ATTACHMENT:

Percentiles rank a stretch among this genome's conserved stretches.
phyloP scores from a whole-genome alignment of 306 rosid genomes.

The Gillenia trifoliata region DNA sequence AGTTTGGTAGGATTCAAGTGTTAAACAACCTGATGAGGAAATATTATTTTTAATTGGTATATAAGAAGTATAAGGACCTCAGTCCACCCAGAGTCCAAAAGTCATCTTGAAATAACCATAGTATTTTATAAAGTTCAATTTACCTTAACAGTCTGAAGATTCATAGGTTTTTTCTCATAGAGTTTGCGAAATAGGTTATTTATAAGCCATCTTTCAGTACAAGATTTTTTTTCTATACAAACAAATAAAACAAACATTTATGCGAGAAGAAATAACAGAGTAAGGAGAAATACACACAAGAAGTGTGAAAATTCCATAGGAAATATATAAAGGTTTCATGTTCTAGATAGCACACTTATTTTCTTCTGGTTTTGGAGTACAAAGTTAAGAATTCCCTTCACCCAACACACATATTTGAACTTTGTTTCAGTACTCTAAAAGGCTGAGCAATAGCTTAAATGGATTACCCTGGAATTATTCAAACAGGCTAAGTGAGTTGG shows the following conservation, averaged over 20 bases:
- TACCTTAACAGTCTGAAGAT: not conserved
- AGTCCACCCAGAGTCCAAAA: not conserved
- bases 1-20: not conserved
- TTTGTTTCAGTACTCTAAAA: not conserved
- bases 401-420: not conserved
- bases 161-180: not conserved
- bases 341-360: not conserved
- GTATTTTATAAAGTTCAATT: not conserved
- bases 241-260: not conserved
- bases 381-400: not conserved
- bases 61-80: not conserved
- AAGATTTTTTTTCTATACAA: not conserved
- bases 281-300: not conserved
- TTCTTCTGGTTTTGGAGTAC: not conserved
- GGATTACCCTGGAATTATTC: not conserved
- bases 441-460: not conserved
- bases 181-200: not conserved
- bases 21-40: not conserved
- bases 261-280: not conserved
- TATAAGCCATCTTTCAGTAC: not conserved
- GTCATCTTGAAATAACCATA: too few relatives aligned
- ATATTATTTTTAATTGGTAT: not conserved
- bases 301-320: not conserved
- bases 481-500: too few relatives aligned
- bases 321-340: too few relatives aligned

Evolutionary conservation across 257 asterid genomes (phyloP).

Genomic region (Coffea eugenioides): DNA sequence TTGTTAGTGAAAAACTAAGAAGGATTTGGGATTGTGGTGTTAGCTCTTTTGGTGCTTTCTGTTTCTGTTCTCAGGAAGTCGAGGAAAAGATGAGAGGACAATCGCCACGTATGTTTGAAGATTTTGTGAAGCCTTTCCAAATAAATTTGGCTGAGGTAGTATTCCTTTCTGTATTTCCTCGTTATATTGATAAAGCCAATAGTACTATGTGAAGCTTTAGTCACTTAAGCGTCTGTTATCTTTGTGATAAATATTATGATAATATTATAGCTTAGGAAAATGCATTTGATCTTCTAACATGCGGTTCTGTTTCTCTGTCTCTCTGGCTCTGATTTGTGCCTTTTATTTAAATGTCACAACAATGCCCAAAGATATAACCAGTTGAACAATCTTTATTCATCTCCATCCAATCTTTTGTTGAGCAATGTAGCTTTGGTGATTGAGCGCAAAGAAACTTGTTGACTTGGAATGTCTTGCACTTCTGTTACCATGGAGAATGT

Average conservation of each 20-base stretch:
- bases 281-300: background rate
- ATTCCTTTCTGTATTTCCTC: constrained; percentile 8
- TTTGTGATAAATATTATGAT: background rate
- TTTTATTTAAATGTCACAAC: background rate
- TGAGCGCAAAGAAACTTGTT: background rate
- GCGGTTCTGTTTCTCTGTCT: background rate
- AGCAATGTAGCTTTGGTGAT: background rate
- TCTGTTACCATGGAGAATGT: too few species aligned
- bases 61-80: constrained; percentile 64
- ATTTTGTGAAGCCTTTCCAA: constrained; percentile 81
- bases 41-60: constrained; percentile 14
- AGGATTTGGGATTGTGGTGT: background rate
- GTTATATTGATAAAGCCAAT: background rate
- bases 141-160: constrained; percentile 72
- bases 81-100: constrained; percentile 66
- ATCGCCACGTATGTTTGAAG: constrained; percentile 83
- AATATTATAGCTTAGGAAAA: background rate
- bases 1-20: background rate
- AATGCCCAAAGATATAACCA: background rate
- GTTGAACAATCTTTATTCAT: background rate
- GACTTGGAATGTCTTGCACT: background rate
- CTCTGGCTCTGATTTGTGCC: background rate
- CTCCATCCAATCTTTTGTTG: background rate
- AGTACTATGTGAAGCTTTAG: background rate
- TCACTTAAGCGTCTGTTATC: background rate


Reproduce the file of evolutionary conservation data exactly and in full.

Percentiles rank a stretch among this genome's conserved stretches.
phyloP scores from a whole-genome alignment of 306 rosid genomes.

The Gillenia trifoliata region DNA sequence AGTTTGGTAGGATTCAAGTGTTAAACAACCTGATGAGGAAATATTATTTTTAATTGGTATATAAGAAGTATAAGGACCTCAGTCCACCCAGAGTCCAAAAGTCATCTTGAAATAACCATAGTATTTTATAAAGTTCAATTTACCTTAACAGTCTGAAGATTCATAGGTTTTTTCTCATAGAGTTTGCGAAATAGGTTATTTATAAGCCATCTTTCAGTACAAGATTTTTTTTCTATACAAACAAATAAAACAAACATTTATGCGAGAAGAAATAACAGAGTAAGGAGAAATACACACAAGAAGTGTGAAAATTCCATAGGAAATATATAAAGGTTTCATGTTCTAGATAGCACACTTATTTTCTTCTGGTTTTGGAGTACAAAGTTAAGAATTCCCTTCACCCAACACACATATTTGAACTTTGTTTCAGTACTCTAAAAGGCTGAGCAATAGCTTAAATGGATTACCCTGGAATTATTCAAACAGGCTAAGTGAGTTGG shows the following conservation, averaged over 20 bases:
- TACCTTAACAGTCTGAAGAT: not conserved
- AGTCCACCCAGAGTCCAAAA: not conserved
- bases 1-20: not conserved
- TTTGTTTCAGTACTCTAAAA: not conserved
- bases 401-420: not conserved
- bases 161-180: not conserved
- bases 341-360: not conserved
- GTATTTTATAAAGTTCAATT: not conserved
- bases 241-260: not conserved
- bases 381-400: not conserved
- bases 61-80: not conserved
- AAGATTTTTTTTCTATACAA: not conserved
- bases 281-300: not conserved
- TTCTTCTGGTTTTGGAGTAC: not conserved
- GGATTACCCTGGAATTATTC: not conserved
- bases 441-460: not conserved
- bases 181-200: not conserved
- bases 21-40: not conserved
- bases 261-280: not conserved
- TATAAGCCATCTTTCAGTAC: not conserved
- GTCATCTTGAAATAACCATA: too few relatives aligned
- ATATTATTTTTAATTGGTAT: not conserved
- bases 301-320: not conserved
- bases 481-500: too few relatives aligned
- bases 321-340: too few relatives aligned

Evolutionary conservation across 257 asterid genomes (phyloP).

Genomic region (Coffea eugenioides): DNA sequence TTGTTAGTGAAAAACTAAGAAGGATTTGGGATTGTGGTGTTAGCTCTTTTGGTGCTTTCTGTTTCTGTTCTCAGGAAGTCGAGGAAAAGATGAGAGGACAATCGCCACGTATGTTTGAAGATTTTGTGAAGCCTTTCCAAATAAATTTGGCTGAGGTAGTATTCCTTTCTGTATTTCCTCGTTATATTGATAAAGCCAATAGTACTATGTGAAGCTTTAGTCACTTAAGCGTCTGTTATCTTTGTGATAAATATTATGATAATATTATAGCTTAGGAAAATGCATTTGATCTTCTAACATGCGGTTCTGTTTCTCTGTCTCTCTGGCTCTGATTTGTGCCTTTTATTTAAATGTCACAACAATGCCCAAAGATATAACCAGTTGAACAATCTTTATTCATCTCCATCCAATCTTTTGTTGAGCAATGTAGCTTTGGTGATTGAGCGCAAAGAAACTTGTTGACTTGGAATGTCTTGCACTTCTGTTACCATGGAGAATGT

Average conservation of each 20-base stretch:
- bases 281-300: background rate
- ATTCCTTTCTGTATTTCCTC: constrained; percentile 8
- TTTGTGATAAATATTATGAT: background rate
- TTTTATTTAAATGTCACAAC: background rate
- TGAGCGCAAAGAAACTTGTT: background rate
- GCGGTTCTGTTTCTCTGTCT: background rate
- AGCAATGTAGCTTTGGTGAT: background rate
- TCTGTTACCATGGAGAATGT: too few species aligned
- bases 61-80: constrained; percentile 64
- ATTTTGTGAAGCCTTTCCAA: constrained; percentile 81
- bases 41-60: constrained; percentile 14
- AGGATTTGGGATTGTGGTGT: background rate
- GTTATATTGATAAAGCCAAT: background rate
- bases 141-160: constrained; percentile 72
- bases 81-100: constrained; percentile 66
- ATCGCCACGTATGTTTGAAG: constrained; percentile 83
- AATATTATAGCTTAGGAAAA: background rate
- bases 1-20: background rate
- AATGCCCAAAGATATAACCA: background rate
- GTTGAACAATCTTTATTCAT: background rate
- GACTTGGAATGTCTTGCACT: background rate
- CTCTGGCTCTGATTTGTGCC: background rate
- CTCCATCCAATCTTTTGTTG: background rate
- AGTACTATGTGAAGCTTTAG: background rate
- TCACTTAAGCGTCTGTTATC: background rate